Here is a 1Q13 quote from the nonpartisan Congressional Budget Office "In the absence of sequestration, CBO estimates, U.S. GDP growth would be about 0.6 percentage points faster during this calendar year, and the equivalent of about 750,000 more full-time jobs would be created or retained by the fourth quarter."
I would tend to take their estimates regarding the effects of sequestration over yours until you show your extensive economic credentials to support your opinion!
7 days!? Is that the best you've got? Seven Days!?
If hearing the teeth-nashing of well-payed government employees about the whopping "seven more days" of deferred payment (yes, you read that right, they will eventually get their money) is all I've got to endure in order to assure that my great, great grandchildren aren't still paying off our $16.X TRILLION in debt, I'll take it all day.
But poking fun at your reply isn't really the point. The point was that IC Insight's analysis was just too convenient and simplistic to be taken seriously. They should have done a more thorough job. Or, with all due respect, perhaps you should have recognized their shirking and probed for more detail, or done them the favor of omitting their "reasoning".
One should remember that semiconductors are not stand alone entities, they must go into an electronic system to be of any use. Moreover, considering that worldwide electronic system sales represent only about 2% of worldwide GDP, it really isn't "the other way around."
I suggest you visit the following web site that lists agency by agency the thousands of furloughs that are part of sequestration. www.govexec.com/management/2013/05/furlough-watch-potential-agency-agency-impacts-sequestration/61535/
It may be all smoke and mirrors as far as the budget goes, but these people will face 7 or more days of unpaid time off over the rest of the year. All of which will have a negative impact on the U.S. economy.
This is the one that bugs me: "The firm blamed... the beginning of budget sequestration, which has led to large and widespread cuts to government spending..."
First lets establish the definition of "cut" in government-speak. To you, me and Merriam-Webster a "budget cut" is spending less money than last year. But to them it is the reduction in the expected rate of growth. So when Senator Blowhard says that we are suffering from a 3% cut, what he is actually saying is that the wanted 10% but only got 7%. It's called "Baseline Budgeting" and every tax-payer in the world should know it. How utterly disappointing it is that IC Insight wouldn't dig deeper.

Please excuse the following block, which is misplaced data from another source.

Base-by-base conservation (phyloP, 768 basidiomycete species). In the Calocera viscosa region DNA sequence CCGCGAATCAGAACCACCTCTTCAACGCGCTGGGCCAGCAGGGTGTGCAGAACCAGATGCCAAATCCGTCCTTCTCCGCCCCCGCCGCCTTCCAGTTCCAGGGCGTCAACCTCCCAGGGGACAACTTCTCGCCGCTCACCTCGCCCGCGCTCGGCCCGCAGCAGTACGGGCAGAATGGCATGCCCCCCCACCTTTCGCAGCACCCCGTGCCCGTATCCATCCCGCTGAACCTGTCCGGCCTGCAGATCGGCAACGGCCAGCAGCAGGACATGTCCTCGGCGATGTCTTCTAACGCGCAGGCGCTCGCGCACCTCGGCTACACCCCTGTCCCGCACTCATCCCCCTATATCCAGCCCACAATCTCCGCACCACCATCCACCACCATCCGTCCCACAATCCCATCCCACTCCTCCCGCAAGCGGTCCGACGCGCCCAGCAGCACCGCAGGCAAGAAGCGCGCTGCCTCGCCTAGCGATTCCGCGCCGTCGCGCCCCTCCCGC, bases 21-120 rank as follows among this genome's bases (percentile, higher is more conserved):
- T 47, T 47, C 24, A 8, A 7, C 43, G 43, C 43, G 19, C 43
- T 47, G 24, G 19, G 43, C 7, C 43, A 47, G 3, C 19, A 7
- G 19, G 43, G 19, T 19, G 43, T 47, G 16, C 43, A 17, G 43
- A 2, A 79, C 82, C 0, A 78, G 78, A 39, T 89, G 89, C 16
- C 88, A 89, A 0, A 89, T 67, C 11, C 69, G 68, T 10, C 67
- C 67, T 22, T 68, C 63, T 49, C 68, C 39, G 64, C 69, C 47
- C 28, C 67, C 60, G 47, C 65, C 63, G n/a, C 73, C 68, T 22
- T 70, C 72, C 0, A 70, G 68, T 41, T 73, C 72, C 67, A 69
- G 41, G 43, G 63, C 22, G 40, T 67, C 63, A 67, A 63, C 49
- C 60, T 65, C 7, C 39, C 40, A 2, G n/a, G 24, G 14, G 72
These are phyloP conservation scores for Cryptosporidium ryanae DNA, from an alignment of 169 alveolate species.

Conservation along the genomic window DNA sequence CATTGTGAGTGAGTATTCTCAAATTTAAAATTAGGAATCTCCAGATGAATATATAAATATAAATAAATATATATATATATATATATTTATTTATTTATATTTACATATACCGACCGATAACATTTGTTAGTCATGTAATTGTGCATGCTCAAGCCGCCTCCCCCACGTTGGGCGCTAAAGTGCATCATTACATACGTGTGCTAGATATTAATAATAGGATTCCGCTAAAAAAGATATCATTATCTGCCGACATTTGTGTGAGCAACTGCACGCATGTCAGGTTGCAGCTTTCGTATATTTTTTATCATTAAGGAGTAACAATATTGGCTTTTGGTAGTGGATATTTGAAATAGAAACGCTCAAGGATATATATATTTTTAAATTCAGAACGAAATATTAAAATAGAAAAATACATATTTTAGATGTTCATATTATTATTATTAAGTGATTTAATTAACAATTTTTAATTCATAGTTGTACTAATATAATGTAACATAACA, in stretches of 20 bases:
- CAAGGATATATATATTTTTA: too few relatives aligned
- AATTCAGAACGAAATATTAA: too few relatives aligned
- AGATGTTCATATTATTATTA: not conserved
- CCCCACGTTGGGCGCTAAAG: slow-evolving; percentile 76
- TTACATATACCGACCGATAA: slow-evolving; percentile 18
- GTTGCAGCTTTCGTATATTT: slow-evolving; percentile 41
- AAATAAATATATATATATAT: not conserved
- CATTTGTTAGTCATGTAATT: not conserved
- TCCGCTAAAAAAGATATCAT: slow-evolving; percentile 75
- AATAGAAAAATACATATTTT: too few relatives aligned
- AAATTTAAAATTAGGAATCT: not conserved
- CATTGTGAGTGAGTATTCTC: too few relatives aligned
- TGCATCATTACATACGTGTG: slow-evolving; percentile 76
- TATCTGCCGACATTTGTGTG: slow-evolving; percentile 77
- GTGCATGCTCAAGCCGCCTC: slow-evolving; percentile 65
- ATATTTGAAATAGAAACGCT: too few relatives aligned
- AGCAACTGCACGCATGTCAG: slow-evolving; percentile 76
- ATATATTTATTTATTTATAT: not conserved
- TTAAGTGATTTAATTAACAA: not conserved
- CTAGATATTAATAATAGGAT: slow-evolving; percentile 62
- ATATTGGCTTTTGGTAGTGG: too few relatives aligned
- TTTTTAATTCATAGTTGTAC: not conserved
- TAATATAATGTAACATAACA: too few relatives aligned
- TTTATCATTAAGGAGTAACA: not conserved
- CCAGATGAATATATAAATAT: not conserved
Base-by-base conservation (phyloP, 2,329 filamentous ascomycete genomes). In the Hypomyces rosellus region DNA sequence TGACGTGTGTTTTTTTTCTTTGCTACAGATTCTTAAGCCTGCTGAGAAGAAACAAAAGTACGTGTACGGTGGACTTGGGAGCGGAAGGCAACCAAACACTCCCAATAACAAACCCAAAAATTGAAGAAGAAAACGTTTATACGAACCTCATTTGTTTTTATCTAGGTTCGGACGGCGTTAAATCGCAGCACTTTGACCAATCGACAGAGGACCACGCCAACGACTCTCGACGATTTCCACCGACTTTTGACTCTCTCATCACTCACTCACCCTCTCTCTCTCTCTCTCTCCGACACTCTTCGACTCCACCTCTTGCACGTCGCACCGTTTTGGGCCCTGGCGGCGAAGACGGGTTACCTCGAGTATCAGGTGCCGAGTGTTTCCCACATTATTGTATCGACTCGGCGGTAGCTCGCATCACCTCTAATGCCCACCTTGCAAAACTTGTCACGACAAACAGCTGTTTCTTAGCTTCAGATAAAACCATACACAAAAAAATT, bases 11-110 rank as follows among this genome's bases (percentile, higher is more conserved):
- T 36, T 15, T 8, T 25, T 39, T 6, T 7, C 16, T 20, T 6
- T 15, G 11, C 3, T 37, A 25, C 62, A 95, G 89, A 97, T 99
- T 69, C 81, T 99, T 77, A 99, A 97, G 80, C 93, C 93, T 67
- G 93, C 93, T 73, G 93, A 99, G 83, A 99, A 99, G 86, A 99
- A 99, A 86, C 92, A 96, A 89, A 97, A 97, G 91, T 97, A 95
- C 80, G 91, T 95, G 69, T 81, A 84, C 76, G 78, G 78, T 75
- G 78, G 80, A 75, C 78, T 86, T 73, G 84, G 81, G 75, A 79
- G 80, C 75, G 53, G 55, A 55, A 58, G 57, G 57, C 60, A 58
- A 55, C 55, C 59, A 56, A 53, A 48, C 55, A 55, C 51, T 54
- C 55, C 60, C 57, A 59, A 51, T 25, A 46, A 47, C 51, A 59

Second, this year's budget is NOT smaller than last year's. It is about on par - a mear $15 billion as I recall. (Of course, that's enough to buy the salaries of this readership for generations, but to those who spend our money it's a rounding error.)
Third, as a resident of the MD-VA area, I can assure you that there are NO signs of spending cuts around here. In fact it's just the opposite.
I think IC Insights could have done a better job with their analysis.
Hi Dylan (again) - for a better explanation of the O-S-D segment see IC Insights Research Bulletin (dated March 13th, 2013) at the following URL = http://www.icinsights.com/news/bulletins/Seven-OptoSensorDiscrete-Products-Achieved-Record-Sales-In-2012/
Hi Dylan - IC Insights latest sales growth update pertains to the IC market only, not the overall semiconductor market growth as you state above. IC Insights particularly states:
"As a result of weaker GDP growth in the U.S. and negative growth among the Eurozone countries, which, together account for about 43% of global GDP, 'IC Insights has lowered its 2013 IC market growth' forecast one percentage point to 5%," not the (overall) semiconductor market growth you invoke.
Consequently, the Opto-Sensor-Discrete, O-S-D, product segment's 2013 sales growth is not included, reflected in the 5% sales growth expectation discussed above.
Regards, Mike C.
"Global GDP woes dragging on chip growth"
isn't it the other way around.. ie GDP projections are bad because most industries, including semi industry can't keep growing. oh well, that depends on who you talk to .
As we unveil EE Times’ 2015 Silicon 60 list, journalist & Silicon 60 researcher Peter Clarke hosts a conversation on startups in the electronics industry. Panelists Dan Armbrust (investment firm Silicon Catalyst), Andrew Kau (venture capital firm Walden International), and Stan Boland (successful serial entrepreneur, former CEO of Neul, Icera) join in the live debate.